It’s Wednesday so time for another guest poster. Today I interview the lovely Kristine Simelda, author of A Face in the River. Enjoy!
Q01 – When did you decide you wanted to become a writer?
I wore many caps—daughter, wife, mother, artist, florist, horse trainer, gallery manager, and restaurateur before I started to write.
But when I took the giant leap and moved from the States to the Eastern Caribbean island of Dominica twenty-three years ago, I was so fascinated by the change in environment and the diverse characters I met that I felt compelled to describe my cross-cultural experiences in writing.
Q02 – Did you find people supportive when they learned you were a writer?
Dominica is not exactly a literary Mecca, but this is where I live. We have a writers group, Waitukubuli Writers, and I go out to workshops and seminars whenever I can. It’s funny.
Overseas I’m viewed as exotic while at home I’m generally ignored. I have a website and a River Ridge Press Dominica Facebook page, but unfortunately, I have a basic aversion to social media.
Q03 – What is your dream goal for your writing?
To win the Bocas Prize for Caribbean Literature.
Q04 – What is the title (or working title) of your current manuscript and can you tell us a little bit about it?
My fourth adult novel, Rise Up, is dedicated to Nelly Stharre, a Dominican reggae artist who died in a house fire in 2015.
It’s narrated through two distinct female voices, one British, the other Jamaican, and chronicles over fifty years of popular music—the phenomena of rock and roll, the message of reggae, through the stigma of dancehall—as well as examines their cause and effect on society.
As a baby boomer who was bombarded with the British Invasion of popular music in the States in the 60s and who discovered the message of reggae music in the Caribbean in my middle age, the manuscript is very close to my heart.
In these difficult times of global unrest and tribal war, it’s important than ever to keep the vibration of One Love alive.
Q05 – How long have you been working on this manuscript?
About nine months—sufficient time to give birth, don’t you think? I’ve done tons of research, and the first draft is just about ready to go to my editor.
The hard work begins after she’s made her ruthless comments and posed her unnerving questions. (Just kidding, Liz.)
Q06 – Do you plan your stories or just leap into the writing?
Writing is generally a leap of faith. I always have a backlog of ideas, but whether the inspiration turns into flash fiction, a short story, a novella, or a novel remains to be seen.
About halfway thru a novel, I draw a kind of pyramid that shows me rising and falling action. I’ve just started making outlines as I finish a chapter, mainly for my own sanity.
And once I’ve finished the first draft, I have a neat little trick called “Save the Cat” that helps me sort out scenes.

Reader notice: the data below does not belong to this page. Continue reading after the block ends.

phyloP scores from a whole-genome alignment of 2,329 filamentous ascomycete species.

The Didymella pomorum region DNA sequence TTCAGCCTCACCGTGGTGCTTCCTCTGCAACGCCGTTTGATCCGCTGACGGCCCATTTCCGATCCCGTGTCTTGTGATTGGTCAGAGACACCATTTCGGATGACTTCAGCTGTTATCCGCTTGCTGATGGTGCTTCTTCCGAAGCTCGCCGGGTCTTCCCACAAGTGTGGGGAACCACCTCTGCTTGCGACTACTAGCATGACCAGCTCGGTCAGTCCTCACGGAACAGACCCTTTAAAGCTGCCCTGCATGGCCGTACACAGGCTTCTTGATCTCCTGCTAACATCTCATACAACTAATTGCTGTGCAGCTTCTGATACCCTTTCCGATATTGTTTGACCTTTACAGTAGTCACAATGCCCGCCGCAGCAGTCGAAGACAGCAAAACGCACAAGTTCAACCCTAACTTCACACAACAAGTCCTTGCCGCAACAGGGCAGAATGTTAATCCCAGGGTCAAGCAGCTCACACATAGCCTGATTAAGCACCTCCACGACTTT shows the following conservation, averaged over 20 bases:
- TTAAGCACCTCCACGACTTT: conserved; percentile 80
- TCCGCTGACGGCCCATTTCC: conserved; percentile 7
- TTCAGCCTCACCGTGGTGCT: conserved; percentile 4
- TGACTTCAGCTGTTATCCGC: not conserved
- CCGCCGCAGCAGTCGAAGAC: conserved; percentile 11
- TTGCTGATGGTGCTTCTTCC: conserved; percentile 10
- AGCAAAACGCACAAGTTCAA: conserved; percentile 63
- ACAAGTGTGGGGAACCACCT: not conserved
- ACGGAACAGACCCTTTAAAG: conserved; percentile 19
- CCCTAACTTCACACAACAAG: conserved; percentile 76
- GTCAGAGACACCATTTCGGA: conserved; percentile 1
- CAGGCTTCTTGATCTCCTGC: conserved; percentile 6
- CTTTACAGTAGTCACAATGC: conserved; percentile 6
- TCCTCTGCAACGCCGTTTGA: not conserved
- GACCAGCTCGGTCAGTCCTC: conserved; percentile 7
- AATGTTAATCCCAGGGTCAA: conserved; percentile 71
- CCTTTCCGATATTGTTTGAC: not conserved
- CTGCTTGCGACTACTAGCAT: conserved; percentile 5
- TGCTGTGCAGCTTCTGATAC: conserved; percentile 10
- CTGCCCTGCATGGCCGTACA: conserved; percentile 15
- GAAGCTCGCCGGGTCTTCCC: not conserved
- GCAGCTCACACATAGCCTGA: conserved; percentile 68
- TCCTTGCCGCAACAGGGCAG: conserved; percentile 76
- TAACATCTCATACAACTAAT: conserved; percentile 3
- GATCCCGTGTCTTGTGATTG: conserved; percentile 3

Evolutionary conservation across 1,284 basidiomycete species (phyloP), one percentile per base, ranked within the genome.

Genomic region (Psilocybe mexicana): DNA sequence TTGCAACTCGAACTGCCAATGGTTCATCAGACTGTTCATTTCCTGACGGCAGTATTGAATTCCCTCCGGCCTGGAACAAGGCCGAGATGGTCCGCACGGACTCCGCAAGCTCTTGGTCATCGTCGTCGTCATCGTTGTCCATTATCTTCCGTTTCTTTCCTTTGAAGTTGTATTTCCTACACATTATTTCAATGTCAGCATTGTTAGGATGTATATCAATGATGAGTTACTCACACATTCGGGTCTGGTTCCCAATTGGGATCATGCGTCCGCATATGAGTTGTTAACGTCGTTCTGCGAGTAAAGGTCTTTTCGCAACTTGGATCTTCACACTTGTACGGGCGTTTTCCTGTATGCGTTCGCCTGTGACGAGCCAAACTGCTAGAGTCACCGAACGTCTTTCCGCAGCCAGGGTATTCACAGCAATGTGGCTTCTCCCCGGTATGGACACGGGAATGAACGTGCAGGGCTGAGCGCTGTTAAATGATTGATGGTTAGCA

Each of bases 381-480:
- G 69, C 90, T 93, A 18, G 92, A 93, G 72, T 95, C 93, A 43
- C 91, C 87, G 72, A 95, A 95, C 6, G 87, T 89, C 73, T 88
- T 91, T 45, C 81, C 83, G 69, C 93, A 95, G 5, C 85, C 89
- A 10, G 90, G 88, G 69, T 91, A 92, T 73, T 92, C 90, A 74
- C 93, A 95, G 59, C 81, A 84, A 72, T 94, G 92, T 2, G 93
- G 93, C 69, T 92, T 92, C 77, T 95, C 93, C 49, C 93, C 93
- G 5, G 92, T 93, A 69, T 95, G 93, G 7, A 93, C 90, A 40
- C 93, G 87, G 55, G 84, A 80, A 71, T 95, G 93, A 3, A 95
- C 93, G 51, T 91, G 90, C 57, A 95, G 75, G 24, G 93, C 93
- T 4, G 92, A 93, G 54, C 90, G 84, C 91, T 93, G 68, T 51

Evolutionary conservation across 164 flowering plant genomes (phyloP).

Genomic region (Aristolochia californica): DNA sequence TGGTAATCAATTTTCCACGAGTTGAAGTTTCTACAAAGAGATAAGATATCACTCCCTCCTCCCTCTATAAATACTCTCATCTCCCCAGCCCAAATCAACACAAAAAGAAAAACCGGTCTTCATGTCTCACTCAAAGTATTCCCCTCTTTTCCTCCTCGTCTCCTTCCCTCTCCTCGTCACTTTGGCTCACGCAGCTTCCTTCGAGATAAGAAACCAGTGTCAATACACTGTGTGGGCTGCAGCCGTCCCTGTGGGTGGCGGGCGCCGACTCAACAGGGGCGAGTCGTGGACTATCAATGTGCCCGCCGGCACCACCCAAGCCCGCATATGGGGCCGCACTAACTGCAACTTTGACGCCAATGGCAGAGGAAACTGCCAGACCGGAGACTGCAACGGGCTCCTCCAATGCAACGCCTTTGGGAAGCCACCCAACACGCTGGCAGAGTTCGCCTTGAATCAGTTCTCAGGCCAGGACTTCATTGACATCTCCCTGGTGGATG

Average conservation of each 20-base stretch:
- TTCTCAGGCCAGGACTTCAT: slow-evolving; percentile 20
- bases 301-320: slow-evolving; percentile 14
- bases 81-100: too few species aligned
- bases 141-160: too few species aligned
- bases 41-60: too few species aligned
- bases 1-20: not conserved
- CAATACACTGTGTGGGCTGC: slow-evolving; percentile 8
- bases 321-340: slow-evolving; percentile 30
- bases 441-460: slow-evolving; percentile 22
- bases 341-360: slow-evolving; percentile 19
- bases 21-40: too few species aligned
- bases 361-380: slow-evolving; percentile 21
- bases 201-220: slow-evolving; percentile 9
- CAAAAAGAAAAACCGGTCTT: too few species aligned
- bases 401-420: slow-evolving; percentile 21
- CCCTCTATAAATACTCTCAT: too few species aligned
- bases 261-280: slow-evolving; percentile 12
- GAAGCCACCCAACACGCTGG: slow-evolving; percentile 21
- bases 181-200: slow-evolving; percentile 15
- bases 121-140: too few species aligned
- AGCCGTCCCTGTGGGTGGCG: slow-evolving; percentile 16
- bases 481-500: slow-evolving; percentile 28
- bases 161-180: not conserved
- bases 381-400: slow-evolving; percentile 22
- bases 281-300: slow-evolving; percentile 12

Q07 – Would you ever want to see a story of yours turned into a movie?
Yes. Yes. Especially A Face in the River and River of Fire because they’re so autobiographical. I can hear the soaring music and visualize the love scenes now!
Q08 – What is the hardest part of the writing process for you?
Giving up words I love because they speak to me, not the reader.
Q09 – What are your thoughts on Self Publishing vs Traditional Publishing?
I’m of the old school that believes there’s a sort of stigma associated with self-publishing. Nobody’s perfect, but let’s face it: There’s a lot of unedited, typo-filled, badly punctuated work out there.
If I could have found an agent who was willing to pitch my books to a traditional publisher, I definitely would have gone for it.
But I didn’t, so I created my own publishing imprint, River Ridge Press Dominica, which I hope will be able to help other aspiring writers craft and publish their work.
Q10 – What is the single best piece of advice you could give to new writers?
Read, read, read more than you write, write, write, write.
Q11 – Are there any authors you would love to meet in person?
Bob Dylan. He won the Nobel Prize for Literature, right?
Q12 – Tells us why you love writing
It sets me free.
A Face in the River
A Face in the River is the debut novel by Kristine Simelda, an American-born writer who has lived on the Eastern Caribbean island of Dominica for the past 23 years.
The book’s heroine, twice divorced, middle-aged businesswoman Krystal Sutherland, is bored with her conventional job and lifestyle.
When she takes a holiday to a wild and beautiful island, she falls in love—first with the place, and then with a local man.
But despite her best intentions, the dark side of paradise, steeped in rum, obeah and betrayal, casts its shadow on her dream romance as she struggles to find her role in an unfamiliar culture.
“I wanted to address the high price of enchantment,” the author explains, “to explore the danger of going out on a limb—and the valuable lessons to be learned while dangling there.”
~ ☆ ~ ☆ ~ ☆ ~
Big thanks to Kristine Simelda for giving her time for this interview and sharing her writing and experiences with us. 🙂
Do please check out Kristine’s links and leave comments if you have anything to ask her. As always, all comments by new commenters are moderated so don’t worry if you don’t see your comment immediately.
I’ll be back on Friday 18:30 BST with a blog post of my own.